Figs. 1-2: Left: Coarse, vuggy milky quartz, voids coated with orange limonite and lesser, granular, fine-grained, pale yellow pyromorphite. From the Old Luganure mine, Glendasan, county Wicklow, Ireland. The adjacent valleys of Glendalough and Glendasan are in the uplands of central Wicklow, west of Wicklow and northwest of Rathdrum. The area, as the crow flies, is just 35 km south of Dublin. The old mines are now in the Wicklow Mountains National Park, and were mined extensively for lead (as well as silver, and later zinc) in the 19th and 20th centuries. See links in reference list to the Glens of Lead and Wicklow Mountains National Park web sites. Paleozoic sediments in the region are cut by the S-type granitoid rocks of the Leinster batholth, the largest Caledonian intrusion in the British Isles. The 1500 km2 batholith consists of five domed plutons, and has been dated at around 405 Ma (Stillman, 2001, pp.164-169). There is strong shear zone development along the border between host metasediments and the Leinster granite (Reavy, 2013, pp.300-302). Numerous veins along the contact of granite and host mica schist supported the mining industry.
Right: Pyromorphite, as a coating of beautiful green sub-mm crystals on a pale, greyish-white matrix of vuggy silica. From the Susanna mine, Leadhills district, Scotland (a locality that has also produced yellow pyromorphite). Some 70 veins were worked in an area of just 8 km2, around the adjacent villages of Leadhills and Wanlockhead, in the Lowther Hills of the Southern Uplands of southwest Scotland. Though there was early interest in gold, lead mining rose rapidly in importance in the second half of the 18th century (Gillanders, 1981). Galena was the primary lead ore mineral but an interesting range of secondary minerals (of copper, zinc and lead) developed later. Over 60 mineral species are known from the district, where mineralization was confined to host units of greywacke and mudstone. Pyromorphite is found on most of the local mine dumps, but unusual orange and red varieties of pyromorphite were reported only in the Susanna mine (Gillanders, 1981, quoting the great Scottish mineralogist M.F. Heddle, author of the 1901 classic The Mineralogy of Scotland).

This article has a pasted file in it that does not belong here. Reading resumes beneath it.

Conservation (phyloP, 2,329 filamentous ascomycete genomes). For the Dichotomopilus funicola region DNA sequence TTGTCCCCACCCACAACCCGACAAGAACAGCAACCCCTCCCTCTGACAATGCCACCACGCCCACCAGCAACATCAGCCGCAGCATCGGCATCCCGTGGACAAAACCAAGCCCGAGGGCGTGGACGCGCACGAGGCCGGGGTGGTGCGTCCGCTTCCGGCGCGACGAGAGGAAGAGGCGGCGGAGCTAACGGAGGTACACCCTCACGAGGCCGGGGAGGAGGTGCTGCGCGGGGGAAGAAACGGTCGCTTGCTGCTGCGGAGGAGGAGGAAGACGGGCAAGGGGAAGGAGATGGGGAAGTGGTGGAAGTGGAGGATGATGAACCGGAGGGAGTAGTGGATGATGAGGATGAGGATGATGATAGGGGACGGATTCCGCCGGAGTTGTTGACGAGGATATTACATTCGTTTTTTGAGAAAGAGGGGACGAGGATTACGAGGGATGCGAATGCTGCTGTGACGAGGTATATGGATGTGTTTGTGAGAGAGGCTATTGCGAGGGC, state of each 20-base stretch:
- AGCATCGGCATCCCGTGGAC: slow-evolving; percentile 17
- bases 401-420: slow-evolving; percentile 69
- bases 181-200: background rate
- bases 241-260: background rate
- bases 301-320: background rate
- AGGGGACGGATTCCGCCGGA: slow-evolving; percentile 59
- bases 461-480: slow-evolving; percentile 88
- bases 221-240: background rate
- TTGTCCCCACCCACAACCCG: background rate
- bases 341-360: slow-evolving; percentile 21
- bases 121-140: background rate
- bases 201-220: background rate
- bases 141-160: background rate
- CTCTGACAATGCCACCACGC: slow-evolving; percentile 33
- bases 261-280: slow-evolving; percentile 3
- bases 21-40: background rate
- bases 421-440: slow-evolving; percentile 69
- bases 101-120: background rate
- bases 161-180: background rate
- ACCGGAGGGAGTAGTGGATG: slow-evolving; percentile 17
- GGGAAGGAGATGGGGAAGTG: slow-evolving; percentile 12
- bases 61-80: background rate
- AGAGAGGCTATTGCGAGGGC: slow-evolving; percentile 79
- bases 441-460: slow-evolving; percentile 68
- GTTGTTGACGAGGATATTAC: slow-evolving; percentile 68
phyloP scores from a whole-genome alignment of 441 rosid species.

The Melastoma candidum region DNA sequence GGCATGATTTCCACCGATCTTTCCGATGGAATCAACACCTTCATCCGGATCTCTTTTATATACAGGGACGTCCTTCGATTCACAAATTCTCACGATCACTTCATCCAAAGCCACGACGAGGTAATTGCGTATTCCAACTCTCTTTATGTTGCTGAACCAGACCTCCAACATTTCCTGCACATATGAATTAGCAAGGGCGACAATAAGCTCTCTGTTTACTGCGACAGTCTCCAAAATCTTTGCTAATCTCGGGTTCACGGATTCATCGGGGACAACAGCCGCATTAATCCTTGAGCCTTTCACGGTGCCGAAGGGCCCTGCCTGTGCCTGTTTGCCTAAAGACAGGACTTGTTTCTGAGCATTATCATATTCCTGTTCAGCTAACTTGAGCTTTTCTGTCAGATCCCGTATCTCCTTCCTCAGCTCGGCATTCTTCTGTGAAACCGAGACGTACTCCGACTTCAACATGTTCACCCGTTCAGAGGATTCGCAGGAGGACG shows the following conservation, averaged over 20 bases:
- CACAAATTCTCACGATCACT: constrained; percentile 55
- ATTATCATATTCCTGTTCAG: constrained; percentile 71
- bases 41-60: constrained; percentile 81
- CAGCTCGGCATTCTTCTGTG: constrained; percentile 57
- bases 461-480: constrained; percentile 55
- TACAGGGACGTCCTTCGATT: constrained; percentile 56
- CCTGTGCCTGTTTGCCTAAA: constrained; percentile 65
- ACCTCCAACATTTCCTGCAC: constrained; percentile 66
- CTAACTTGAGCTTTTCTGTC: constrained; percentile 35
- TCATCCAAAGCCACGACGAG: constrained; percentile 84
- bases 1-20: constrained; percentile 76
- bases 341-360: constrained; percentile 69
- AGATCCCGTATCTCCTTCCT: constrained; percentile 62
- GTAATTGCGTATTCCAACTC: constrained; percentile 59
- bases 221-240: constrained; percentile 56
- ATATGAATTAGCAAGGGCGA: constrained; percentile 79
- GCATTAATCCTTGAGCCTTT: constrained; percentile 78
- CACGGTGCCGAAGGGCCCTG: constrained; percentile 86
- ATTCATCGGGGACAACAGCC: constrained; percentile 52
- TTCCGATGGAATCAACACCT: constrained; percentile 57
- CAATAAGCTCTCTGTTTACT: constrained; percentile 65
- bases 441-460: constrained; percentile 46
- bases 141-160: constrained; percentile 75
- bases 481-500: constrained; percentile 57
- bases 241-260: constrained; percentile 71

Samples shown here are from David Joyce (specimens 14607 and 28979; the latter formerly P091471 of the Tony Steede collection), 2022.
"Rock of the Month # 252, posted for June 2022" ---
is a phosphate of the apatite group, ideal formula Pb5(PO4)3Cl. The mineral formula contains essential chlorine: a variant termed iodopyromorphite was described, but discredited. Crystals are hexagonal, often somewhat barrel-shaped. Phosphates are often brightly coloured (e.g., Oelkers and Valsami-Jones, 2008). Pyromorphite is no exception. Bright green hues are typical, but some samples are yellow or brown. Dense, as one would expect for a lead mineral, specific gravity 7.04, so pure specimens feel very heavy for their size. Pyromorphite and other Pb-bearing members of the apatite group may exhibit fluorescence (Robbins, 1985). Known for more than 200 years, the mineral name is from the Greek for "fire" and "form", alluding to the crystalline shapes assumed by melted globules of the mineral upon cooling.